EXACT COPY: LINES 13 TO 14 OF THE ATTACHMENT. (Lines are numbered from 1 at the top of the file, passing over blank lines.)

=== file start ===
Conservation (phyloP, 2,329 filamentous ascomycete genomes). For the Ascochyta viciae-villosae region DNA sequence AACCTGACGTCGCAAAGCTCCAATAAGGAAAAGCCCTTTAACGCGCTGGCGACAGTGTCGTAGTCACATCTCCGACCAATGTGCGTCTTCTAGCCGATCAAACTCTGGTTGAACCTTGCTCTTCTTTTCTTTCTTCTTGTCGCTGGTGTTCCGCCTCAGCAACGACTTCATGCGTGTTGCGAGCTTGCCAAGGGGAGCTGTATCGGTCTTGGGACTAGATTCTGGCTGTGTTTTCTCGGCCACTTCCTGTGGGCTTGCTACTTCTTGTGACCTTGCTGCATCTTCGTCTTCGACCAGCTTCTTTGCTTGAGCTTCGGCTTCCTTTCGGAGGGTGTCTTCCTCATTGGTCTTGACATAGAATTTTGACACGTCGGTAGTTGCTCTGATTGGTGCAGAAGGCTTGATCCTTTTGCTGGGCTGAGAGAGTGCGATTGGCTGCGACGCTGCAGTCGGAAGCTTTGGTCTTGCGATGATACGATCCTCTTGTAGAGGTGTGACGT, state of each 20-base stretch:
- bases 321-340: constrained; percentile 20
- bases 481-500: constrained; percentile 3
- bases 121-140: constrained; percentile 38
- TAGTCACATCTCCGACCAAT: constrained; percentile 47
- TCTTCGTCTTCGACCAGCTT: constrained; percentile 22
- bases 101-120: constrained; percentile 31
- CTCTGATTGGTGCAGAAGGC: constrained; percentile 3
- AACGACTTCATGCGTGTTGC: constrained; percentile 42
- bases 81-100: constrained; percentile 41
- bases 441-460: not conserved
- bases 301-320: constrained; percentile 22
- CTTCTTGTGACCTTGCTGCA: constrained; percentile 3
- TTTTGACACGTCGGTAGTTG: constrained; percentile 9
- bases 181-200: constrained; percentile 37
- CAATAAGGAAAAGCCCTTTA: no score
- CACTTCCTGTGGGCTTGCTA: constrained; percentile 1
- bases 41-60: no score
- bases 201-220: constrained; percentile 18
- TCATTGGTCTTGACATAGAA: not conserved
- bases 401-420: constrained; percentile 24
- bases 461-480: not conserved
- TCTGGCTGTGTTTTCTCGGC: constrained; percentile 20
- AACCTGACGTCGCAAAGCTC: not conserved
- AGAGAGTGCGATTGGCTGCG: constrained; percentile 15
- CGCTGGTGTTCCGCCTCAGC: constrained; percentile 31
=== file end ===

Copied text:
- CTTCTTGTGACCTTGCTGCA: constrained; percentile 3
- TTTTGACACGTCGGTAGTTG: constrained; percentile 9